Ethiopian Muslims and Ethiopian Christian Orthodox Demand Religious Freedom for All Ethiopians
Historic decision brings Ethiopian people of faith together in condemning the Meles regime’s interference in their religious practice.
May 25, 2012
Ethiopian Muslims and Ethiopian Christians are creating history! Leaders of both faiths are now publically supporting the religious freedom of each other and with it, condemning the Ethiopian regime of Meles Zenawi for its interference in the religious practice of Ethiopians.
Such interference has already taken a major toll on both groups. When the Meles regime appointed their own choice for patriarch over the Ethiopian Orthodox Church, it divided the church in two. As a result, many would not recognize the authority of the regime-controlled leadership and began a church in exile in the United States.
The same situation exists for the Muslims although the resulting schisms co-exist within Ethiopia. Such splitting has created divisions within families, villages and ethnicities, disempowering the needed influence of the church and mosque in bringing righteous living and healing to a broken and alienated society.
Leaders have been afraid to speak out for fear of repercussions; yet, the danger of not speaking out has suddenly become a greater threat than can be tolerated. In Ethiopia, the thinking has been, “I will not “move” if my neighbor’s hut is burning, but only if mine starts on fire.” Now, fire is reaching everywhere and Ethiopian religious leaders are taking some truly remarkable steps.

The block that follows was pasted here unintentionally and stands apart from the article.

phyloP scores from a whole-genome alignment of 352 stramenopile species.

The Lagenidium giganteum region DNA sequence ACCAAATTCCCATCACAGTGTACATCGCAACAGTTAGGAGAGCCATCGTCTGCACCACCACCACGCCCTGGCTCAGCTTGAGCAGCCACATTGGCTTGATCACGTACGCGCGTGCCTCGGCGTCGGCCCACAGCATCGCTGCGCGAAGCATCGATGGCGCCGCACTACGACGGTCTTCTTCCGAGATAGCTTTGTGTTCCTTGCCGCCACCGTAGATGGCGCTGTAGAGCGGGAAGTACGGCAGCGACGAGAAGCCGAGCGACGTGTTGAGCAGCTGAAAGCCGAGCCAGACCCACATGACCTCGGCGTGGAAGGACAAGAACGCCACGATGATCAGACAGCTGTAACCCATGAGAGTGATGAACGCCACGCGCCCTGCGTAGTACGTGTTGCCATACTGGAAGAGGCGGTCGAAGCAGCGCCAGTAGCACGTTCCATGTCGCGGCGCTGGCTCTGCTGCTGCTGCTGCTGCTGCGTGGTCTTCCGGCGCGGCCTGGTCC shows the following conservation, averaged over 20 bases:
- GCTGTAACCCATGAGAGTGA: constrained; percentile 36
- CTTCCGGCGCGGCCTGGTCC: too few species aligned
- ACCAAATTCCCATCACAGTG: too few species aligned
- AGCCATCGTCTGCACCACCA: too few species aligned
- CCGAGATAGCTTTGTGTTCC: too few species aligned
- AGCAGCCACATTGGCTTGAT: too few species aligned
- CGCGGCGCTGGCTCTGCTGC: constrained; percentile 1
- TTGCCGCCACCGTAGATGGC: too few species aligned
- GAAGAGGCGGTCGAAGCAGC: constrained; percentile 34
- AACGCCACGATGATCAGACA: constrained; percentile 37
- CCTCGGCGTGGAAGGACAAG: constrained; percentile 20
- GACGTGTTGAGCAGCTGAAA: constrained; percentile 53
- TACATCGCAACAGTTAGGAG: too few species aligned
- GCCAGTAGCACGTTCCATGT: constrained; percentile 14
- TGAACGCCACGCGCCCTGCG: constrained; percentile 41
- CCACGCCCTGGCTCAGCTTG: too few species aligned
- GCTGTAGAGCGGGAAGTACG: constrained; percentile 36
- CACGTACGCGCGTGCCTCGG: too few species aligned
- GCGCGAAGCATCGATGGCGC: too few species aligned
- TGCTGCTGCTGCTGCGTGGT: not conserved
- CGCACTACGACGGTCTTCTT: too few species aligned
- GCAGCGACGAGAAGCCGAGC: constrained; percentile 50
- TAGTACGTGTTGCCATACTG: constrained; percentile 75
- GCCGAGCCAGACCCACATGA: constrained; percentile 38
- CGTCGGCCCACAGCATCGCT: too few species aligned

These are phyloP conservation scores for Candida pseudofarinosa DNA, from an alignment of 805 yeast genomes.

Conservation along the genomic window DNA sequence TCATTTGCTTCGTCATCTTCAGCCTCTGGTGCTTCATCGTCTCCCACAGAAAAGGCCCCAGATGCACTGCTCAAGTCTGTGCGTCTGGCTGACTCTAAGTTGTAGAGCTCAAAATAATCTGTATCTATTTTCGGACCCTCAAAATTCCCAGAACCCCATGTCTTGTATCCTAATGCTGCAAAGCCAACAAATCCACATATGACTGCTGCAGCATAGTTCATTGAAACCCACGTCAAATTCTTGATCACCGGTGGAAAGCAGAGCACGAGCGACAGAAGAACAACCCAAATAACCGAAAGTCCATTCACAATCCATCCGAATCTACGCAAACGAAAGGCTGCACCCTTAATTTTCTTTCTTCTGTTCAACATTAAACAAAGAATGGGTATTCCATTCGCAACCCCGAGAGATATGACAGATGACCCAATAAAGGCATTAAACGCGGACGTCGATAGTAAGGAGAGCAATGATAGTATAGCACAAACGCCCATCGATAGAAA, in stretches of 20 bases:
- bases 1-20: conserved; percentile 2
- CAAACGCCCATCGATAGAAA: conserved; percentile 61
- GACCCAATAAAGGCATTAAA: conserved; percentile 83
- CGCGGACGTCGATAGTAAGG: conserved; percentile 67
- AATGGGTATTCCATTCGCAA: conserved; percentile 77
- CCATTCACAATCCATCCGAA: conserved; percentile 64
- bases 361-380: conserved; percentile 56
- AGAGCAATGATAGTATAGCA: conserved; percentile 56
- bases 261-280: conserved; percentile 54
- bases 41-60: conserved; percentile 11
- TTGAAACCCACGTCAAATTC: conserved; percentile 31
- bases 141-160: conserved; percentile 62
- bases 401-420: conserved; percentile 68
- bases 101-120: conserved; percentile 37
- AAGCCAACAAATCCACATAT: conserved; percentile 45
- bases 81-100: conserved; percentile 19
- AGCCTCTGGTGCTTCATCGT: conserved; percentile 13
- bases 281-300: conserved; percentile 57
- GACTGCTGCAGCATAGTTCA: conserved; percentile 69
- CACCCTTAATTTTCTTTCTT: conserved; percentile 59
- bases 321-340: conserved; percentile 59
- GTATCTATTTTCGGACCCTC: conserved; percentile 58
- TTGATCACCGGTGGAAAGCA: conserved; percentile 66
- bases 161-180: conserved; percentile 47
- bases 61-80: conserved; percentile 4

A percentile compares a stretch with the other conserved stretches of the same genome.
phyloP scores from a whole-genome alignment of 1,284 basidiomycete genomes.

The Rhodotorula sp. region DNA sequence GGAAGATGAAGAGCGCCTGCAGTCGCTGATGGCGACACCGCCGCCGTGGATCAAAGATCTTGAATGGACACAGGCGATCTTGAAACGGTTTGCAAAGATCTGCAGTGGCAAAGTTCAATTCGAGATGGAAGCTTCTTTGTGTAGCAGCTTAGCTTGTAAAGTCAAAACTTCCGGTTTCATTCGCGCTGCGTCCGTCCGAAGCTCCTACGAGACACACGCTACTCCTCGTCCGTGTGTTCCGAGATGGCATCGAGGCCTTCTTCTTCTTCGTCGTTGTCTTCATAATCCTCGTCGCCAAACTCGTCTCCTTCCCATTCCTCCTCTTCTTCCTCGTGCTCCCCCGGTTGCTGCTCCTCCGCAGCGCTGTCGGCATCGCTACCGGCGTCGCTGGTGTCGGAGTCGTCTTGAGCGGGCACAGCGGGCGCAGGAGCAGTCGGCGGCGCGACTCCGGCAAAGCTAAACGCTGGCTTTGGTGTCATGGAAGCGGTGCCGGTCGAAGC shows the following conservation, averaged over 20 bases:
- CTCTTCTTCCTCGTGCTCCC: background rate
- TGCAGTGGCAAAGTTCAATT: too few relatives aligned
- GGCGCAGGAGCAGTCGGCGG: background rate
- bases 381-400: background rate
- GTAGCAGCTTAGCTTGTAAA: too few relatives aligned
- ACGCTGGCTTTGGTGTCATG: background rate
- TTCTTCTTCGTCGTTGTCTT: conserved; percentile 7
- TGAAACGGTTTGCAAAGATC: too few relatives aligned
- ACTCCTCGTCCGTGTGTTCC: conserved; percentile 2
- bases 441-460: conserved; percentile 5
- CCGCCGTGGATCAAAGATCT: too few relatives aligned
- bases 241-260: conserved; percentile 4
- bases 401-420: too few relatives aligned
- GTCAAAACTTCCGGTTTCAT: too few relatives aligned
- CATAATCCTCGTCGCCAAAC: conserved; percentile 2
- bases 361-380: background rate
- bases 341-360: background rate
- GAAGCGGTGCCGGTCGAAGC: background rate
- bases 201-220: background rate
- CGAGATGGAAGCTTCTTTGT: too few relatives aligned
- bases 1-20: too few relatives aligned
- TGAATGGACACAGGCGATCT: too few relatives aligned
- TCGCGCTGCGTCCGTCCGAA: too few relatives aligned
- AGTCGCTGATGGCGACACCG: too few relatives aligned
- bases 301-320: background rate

Out of this common experience of persecution and regime interference in religious affairs, a new and promising union between Muslims and Christians is emerging. Ethiopians as a whole are deeply religious people who see their lives and destinies related to God. From the wealthy Ethiopian to the barefoot farmer in the rural areas of Ethiopia to the homeless beggar in Addis Ababa, most attend packed churches and mosques, believing in an Almighty God who is able to bring hope and promise despite a difficult existence. If these people really understand the truth, realize their God-given rights and demand change, this “sleeping giant” can rise up and free Ethiopia from the shackles of oppression overnight.
What brought about this new partnership? In April of this year, the Ethiopian Orthodox Tewahedo Church became aware of the TPLF/EPRDF’s plans to demolish the fourth century Waldeba Monastery and eighteen churches in the Amhara region in order to make way for a regime-controlled sugar plantation.
Their cry for justice was made, but not only by the Ethiopian Orthodox. It was clearly seen on the streets of Toronto when Ethiopian Muslims and Christian Evangelicals joined with Ethiopian Orthodox to condemn the regime’s plans and their interference in religious affairs.
Over the last month, over a hundred thousand Muslims have taken to the streets in various places in Ethiopia to protest the TPLF/EPRDF regime’s plans to once again, for the third time, to appoint the regime’s own choice of leaders to the Supreme Islamic Council as well as to forcibly replace the moderate leaders within the Islamic schools with teachers of more extremist viewpoints in an effort to push a more extremist doctrine on Ethiopians who have always been moderate in their beliefs.